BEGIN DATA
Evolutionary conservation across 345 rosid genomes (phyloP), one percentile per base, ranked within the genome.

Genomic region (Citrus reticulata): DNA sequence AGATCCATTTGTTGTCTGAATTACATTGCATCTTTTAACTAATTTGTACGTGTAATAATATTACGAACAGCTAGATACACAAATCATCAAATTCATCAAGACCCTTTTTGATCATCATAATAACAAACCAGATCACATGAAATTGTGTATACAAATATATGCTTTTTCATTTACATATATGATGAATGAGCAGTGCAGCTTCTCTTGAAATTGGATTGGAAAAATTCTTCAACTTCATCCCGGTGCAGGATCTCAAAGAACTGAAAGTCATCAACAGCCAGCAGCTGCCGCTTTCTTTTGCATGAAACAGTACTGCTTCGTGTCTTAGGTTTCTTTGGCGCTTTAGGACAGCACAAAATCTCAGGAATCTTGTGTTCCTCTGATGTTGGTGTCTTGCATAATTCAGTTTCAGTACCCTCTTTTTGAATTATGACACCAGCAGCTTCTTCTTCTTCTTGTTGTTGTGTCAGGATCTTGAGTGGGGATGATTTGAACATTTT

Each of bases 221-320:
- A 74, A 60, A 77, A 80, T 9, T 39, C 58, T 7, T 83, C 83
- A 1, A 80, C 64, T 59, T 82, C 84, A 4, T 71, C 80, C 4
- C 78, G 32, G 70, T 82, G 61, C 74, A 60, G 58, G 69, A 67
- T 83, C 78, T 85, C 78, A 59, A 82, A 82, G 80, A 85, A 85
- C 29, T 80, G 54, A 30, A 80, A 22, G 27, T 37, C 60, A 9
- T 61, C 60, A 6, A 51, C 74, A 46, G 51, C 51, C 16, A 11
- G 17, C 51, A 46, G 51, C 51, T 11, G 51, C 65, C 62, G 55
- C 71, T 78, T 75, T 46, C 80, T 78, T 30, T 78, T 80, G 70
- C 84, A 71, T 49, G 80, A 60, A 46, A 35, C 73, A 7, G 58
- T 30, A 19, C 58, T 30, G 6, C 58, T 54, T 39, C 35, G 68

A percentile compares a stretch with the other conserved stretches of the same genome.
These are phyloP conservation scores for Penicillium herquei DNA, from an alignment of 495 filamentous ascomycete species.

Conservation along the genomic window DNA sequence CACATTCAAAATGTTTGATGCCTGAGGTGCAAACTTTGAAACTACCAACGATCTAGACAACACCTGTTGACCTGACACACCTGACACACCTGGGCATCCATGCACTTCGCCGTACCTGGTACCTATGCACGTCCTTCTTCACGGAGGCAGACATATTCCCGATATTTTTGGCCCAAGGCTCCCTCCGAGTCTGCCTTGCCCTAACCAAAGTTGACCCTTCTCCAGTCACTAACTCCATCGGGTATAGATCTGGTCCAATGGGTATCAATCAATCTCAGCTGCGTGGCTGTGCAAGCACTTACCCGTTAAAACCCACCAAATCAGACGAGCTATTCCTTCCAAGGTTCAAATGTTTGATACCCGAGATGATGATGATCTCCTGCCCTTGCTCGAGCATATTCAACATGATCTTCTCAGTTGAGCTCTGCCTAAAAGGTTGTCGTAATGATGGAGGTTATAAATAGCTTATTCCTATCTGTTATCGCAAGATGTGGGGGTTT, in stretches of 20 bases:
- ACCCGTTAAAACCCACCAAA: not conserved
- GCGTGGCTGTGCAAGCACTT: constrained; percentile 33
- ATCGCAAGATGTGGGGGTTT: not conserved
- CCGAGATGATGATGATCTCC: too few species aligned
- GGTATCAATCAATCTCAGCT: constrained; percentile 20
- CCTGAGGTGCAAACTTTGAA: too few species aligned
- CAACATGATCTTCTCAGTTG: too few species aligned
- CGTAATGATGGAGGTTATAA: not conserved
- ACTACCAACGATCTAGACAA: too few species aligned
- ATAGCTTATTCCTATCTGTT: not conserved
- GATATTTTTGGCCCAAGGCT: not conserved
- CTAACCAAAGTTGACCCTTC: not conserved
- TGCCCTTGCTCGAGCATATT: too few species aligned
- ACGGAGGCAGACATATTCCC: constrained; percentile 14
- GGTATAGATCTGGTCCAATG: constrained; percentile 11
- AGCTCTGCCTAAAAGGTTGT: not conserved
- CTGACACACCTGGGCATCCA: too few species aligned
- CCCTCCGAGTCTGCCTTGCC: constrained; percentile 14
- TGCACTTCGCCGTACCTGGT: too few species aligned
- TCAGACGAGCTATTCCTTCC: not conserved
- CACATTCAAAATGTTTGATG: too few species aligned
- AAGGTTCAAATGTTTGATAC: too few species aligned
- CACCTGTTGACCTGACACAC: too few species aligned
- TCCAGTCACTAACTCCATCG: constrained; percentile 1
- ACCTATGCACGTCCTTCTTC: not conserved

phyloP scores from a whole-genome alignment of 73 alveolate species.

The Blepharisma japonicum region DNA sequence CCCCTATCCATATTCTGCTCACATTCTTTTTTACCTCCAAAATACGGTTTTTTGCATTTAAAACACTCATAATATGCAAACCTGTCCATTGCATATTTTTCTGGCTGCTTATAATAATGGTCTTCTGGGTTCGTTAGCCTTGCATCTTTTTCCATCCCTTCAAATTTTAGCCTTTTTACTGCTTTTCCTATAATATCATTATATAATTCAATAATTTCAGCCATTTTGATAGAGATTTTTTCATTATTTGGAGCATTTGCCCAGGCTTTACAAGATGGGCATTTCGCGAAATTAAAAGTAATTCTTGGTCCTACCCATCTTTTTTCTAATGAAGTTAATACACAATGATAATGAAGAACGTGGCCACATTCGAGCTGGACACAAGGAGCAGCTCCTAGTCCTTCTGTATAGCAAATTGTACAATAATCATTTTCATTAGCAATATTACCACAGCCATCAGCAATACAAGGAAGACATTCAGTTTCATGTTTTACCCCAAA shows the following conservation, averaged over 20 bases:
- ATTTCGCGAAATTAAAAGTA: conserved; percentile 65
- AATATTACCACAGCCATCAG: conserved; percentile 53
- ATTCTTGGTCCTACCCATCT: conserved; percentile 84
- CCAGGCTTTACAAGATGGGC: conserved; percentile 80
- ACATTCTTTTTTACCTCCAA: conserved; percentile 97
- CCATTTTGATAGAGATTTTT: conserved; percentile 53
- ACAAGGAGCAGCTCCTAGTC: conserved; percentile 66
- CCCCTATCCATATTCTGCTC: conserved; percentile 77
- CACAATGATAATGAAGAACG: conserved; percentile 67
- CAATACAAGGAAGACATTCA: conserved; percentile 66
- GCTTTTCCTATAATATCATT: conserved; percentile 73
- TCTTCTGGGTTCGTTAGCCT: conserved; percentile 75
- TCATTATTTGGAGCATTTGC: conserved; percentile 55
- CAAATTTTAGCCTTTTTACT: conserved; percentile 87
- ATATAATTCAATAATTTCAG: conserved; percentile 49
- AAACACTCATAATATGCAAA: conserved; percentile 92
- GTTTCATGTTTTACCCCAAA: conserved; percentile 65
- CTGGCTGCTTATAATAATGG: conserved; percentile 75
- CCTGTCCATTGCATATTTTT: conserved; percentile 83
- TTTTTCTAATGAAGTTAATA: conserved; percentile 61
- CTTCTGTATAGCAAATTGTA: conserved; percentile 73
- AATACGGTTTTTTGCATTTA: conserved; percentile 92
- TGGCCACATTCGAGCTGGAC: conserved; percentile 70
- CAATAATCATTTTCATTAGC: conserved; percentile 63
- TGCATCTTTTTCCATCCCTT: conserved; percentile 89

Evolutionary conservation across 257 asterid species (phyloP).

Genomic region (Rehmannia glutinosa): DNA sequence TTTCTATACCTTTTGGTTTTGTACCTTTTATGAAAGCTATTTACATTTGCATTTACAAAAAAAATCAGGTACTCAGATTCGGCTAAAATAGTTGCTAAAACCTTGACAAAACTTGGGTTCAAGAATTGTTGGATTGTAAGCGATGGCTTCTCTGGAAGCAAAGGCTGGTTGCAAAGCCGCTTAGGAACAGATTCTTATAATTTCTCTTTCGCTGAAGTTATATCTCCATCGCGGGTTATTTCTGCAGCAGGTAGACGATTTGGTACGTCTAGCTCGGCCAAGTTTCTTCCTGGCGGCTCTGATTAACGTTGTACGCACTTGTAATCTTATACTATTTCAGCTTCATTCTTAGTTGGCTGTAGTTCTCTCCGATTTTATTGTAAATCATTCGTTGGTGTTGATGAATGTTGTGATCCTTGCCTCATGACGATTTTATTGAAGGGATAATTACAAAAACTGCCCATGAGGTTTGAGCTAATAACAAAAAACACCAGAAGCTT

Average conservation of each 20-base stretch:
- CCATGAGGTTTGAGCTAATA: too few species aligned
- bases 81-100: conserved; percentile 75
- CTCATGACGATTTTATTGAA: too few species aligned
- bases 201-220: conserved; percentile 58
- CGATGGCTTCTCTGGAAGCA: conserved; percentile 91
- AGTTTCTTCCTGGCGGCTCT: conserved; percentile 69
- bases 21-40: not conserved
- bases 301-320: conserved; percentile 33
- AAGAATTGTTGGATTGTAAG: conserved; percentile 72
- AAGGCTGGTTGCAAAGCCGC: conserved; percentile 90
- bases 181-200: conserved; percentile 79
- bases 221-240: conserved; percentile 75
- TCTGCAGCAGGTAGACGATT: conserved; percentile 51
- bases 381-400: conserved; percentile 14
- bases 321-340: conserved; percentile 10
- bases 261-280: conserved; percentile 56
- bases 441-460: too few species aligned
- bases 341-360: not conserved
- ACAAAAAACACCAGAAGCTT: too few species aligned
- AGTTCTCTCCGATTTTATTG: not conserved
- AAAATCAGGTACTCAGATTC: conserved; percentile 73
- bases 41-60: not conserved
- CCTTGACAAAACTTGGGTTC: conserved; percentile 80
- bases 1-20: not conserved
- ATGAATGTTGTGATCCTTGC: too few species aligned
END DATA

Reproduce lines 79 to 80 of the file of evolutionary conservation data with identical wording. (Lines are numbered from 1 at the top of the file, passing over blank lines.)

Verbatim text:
- bases 301-320: conserved; percentile 33
- AAGAATTGTTGGATTGTAAG: conserved; percentile 72